T Nation

Ode to Alternative Medicine


#1

Thank you for never backing down from speaking the truth @Zeppelin795. I wrote this for you. Stay woke!

Take this shot, my doctor told me
This terrible affliction, it won’t bother thee
Hold fast said Zep, your doctor is a shill
Don’t listen to him, or you’ll pay a steep bill
Smoke this joint instead, it has special powers
Its just a plant you see, but you’ll be high for hours
Now it makes sense, I say after a toke
Thank you oh Zep, most righteous, most woke

Now I’m woke too, and high as a kite
Others don’t see, but I know I’m right
I’ve drank from the fountain, I’ll share it with you
Great truths I will speak, great things I will do
Naysayers abound, but they are just sheep
Blinded by greed, they cannot think deep
Doctors are fools, their training a joke
Unlike great Zep, most righteous, most woke


#2

Lol, fucking incredible !10/10, Would read again.


#3

What on earth is the allure of alternative medicine? The words are like profanities to me, along with socialism and Bono.


#4

You’re not a level 10 vegan so you just can’t understand.


#5

Just a tried and true member of the sheeple. They love blind dolts like you. Your stupid poem exposes your ignorance.


#6

C’mon Zep. I was literally singing your praises! What part of my poem got your positions wrong? You don’t like vaccines, you do like pot and you know better than doctors, right?


#7

I believe it makes people feel superior. Like members of an exclusive speakeasy, they are “in the know” or “woke”. This makes them smarter than the easily-fooled general population, and they get to signal their superior virtue by trying to spread their beliefs. They get off on telling people to “do their research”, as it makes them appear to have done some kind of diligent academic work to arrive at their position.

Most of the people who I have interacted with are a dangerous combination of stupid and confident. They are all laypersons as well, believing themselves to be better informed than people who have spent years or even decades diligently studying the important details required to understand complex topics.

I believe most of the motivations for buying into and spreading this crap are highly selfish.


#8

Quick side question. Do you actually dislike marijuana or are you just trolling Zep?


#9

Mostly trolling Zep, but there are things I like and things I don’t like about marijuana. It is legal in my state of Maine, and I voted in favor of that. I believe it absolutely has medical applications as well, but I stop FAR short of calling it some kind of “miracle drug”.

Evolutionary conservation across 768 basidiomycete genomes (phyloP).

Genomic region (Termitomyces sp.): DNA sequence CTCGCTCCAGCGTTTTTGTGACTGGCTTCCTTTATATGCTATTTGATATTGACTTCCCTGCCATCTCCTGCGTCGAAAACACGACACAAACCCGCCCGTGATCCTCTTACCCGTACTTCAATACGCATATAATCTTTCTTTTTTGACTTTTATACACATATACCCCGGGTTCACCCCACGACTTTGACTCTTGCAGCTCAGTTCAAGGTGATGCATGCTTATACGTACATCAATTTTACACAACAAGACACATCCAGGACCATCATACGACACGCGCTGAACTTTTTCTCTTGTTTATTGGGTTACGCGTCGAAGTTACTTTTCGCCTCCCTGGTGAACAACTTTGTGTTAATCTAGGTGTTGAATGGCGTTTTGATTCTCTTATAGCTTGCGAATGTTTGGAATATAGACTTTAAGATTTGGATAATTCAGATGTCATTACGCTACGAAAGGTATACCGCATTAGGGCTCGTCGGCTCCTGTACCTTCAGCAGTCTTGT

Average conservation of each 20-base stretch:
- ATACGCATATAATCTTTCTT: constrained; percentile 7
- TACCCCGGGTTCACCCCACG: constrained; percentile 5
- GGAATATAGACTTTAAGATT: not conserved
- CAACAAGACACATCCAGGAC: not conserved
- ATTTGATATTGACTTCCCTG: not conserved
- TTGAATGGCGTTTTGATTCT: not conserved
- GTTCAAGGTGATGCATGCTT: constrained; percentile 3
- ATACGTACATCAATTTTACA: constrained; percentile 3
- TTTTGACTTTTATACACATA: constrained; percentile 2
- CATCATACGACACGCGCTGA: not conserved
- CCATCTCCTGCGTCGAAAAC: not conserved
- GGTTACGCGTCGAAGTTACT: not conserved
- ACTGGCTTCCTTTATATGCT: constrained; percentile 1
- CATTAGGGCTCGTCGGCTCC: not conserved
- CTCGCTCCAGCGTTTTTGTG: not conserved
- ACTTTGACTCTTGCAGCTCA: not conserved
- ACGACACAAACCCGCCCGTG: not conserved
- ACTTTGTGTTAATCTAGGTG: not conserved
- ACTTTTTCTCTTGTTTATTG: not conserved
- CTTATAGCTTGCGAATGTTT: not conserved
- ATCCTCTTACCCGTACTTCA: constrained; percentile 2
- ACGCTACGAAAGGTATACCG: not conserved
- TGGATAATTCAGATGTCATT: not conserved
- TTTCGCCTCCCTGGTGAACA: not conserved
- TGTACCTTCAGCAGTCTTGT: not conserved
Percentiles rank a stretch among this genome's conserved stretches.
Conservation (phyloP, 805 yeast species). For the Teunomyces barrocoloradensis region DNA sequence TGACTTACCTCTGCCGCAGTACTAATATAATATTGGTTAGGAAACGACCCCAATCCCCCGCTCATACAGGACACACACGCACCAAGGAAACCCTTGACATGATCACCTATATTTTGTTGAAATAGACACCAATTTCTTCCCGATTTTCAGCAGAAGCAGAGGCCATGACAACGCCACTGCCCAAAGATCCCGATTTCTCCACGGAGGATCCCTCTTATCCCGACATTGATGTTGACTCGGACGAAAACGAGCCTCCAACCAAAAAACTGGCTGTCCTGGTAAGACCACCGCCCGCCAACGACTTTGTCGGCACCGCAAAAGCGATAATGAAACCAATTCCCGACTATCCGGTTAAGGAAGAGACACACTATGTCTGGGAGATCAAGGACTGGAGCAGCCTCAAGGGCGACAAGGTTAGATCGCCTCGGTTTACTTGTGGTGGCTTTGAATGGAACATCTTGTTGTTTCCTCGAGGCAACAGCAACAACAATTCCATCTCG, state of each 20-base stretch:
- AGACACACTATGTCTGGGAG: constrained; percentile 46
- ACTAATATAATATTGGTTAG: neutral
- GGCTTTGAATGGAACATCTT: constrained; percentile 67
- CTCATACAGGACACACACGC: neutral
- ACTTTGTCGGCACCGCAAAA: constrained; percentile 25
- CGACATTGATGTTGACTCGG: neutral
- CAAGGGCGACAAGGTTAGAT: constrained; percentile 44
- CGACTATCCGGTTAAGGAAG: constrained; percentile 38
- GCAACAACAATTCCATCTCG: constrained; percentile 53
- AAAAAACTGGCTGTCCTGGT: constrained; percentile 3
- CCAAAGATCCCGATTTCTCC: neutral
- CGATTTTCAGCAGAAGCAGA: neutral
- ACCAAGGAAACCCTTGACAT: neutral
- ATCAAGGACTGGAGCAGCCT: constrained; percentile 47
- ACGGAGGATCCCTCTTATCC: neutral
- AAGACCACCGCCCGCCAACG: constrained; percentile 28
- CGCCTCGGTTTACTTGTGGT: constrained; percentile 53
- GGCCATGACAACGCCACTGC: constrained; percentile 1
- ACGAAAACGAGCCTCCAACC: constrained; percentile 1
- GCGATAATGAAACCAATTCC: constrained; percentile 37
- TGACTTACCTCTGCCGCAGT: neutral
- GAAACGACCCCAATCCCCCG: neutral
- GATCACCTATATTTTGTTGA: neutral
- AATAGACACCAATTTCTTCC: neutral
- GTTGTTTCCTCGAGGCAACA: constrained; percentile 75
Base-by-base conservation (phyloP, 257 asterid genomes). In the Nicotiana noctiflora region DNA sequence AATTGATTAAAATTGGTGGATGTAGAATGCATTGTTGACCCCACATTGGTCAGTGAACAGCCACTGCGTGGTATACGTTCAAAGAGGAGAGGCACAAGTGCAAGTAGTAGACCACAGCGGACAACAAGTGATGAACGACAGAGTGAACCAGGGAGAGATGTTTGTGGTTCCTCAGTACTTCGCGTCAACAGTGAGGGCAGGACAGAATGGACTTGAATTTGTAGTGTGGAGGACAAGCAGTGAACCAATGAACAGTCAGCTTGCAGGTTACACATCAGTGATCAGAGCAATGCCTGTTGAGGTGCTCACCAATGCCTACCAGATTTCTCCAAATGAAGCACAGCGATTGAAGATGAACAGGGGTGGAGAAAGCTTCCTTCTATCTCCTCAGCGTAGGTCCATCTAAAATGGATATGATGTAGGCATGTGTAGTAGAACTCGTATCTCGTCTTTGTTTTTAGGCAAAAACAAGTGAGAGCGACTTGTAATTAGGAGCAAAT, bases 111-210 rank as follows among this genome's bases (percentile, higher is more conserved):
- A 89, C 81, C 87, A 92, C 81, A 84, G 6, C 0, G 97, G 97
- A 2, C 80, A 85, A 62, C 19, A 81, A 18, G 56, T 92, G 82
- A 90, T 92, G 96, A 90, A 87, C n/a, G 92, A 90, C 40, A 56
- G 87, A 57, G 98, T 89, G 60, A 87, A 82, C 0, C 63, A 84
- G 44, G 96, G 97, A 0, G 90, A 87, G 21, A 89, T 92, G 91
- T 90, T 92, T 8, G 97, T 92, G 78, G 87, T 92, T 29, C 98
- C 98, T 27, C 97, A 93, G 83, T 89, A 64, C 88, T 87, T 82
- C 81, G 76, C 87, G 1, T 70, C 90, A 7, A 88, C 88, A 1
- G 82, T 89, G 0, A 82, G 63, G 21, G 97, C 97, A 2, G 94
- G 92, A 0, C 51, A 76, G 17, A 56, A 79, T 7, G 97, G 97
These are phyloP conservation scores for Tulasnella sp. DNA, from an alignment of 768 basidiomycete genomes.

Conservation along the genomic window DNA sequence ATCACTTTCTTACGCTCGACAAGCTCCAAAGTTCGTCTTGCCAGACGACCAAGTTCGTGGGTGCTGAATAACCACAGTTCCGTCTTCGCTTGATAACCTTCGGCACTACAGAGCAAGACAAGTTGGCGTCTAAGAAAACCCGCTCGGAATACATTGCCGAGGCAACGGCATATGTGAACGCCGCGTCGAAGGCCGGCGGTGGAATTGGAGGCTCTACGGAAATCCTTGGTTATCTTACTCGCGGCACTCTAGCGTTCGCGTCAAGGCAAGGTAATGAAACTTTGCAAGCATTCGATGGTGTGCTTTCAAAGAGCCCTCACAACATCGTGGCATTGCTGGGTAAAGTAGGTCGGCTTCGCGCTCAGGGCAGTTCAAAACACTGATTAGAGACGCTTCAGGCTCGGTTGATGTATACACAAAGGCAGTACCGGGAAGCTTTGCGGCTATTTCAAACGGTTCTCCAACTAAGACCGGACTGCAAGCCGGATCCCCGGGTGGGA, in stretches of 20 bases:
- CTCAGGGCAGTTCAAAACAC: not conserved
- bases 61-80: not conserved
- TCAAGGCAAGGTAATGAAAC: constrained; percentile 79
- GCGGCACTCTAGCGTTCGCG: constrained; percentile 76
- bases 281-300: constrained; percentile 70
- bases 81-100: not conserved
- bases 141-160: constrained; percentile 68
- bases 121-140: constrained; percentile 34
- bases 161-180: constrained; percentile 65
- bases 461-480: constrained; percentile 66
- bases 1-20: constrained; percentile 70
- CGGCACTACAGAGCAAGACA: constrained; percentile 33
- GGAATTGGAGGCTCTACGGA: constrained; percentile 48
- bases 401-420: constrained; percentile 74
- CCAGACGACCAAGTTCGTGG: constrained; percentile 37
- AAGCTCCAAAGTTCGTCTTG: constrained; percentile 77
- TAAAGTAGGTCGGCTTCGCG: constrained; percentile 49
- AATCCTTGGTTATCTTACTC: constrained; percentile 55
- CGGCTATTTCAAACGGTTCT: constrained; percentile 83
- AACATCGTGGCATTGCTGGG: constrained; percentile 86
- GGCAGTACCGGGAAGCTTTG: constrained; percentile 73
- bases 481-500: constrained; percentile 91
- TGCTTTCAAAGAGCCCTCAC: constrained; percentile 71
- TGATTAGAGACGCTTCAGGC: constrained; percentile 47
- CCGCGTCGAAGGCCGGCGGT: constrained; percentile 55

My father died of lung cancer after a stage IV diagnosis, and he spent one of his last weeks of (relatively) good health with me at a lake house here in Maine. While illegal at the time, I had a friend make him up a batch of low-sugar pot brownies. He had them on a few nights, along with some drinks by the fire, and it was pretty fucking awesome to see my dad having such a good time with me and a bunch of my friends who would stop in to hang out and enjoy the day. For a few hours he was in a good mood, eating like a horse and acting like his old self. The pot brownies definitely helped.

The only reason he was still alive was because of the aggressive chemotherapy and radiation he received, which gave him a few more months of good living after a period of terrible illness after the diagnosis.

What I take extreme issue with are the people who present medical marijuana as some kind of panacea, or anything other than a complimentary treatment option. If my father had been given cannabis instead of chemo I never would have had that special week, yet there are people in Zep’s camp who espouse exactly that.

I know a LOT of people who use it. Most just like to get high, but I think it can definitely help certain people in certain circumstances. I absolutely support further research.


#10

I am really really sorry to hear of your Father’s passing, but I am really glad you got to have that great week to say goodbye. People like Zep absolutely anger me because of the way they push things they can’t even hope to understand


#11

Exactly, which is why I believe most of what they do isn’t about helping people or generating better outcomes, but feeling better about themselves. I think that sort of relatively benign selfishness is what’s going on with most of the people I’ve personally interacted with. Everyone wants to feel like they are special, and pretending you are smarter than a doctor is a good way to do it. Or, for the people who acknowledge doctors are smarter than they are, you can always feel more virtuous than a doctor because you aren’t driving around in a BMW 7-series paid for by Big Pharma Shill Bucks. Because most doctors are corrupt shills who hide the TRUTH!

People like Zep fall into this category, and I’ve met plenty of people like him. These self-styled new-age prophets of feel-good pseudoscience are a zealous bunch of shallow-thinking blow-hards who do way more harm than good. Take the case of medical marijuana. How much further along could we be if it wasn’t being aggressively backed by the same crackpots who espouse the evils of vaccines or believe that cancer can be killed by eating more kale?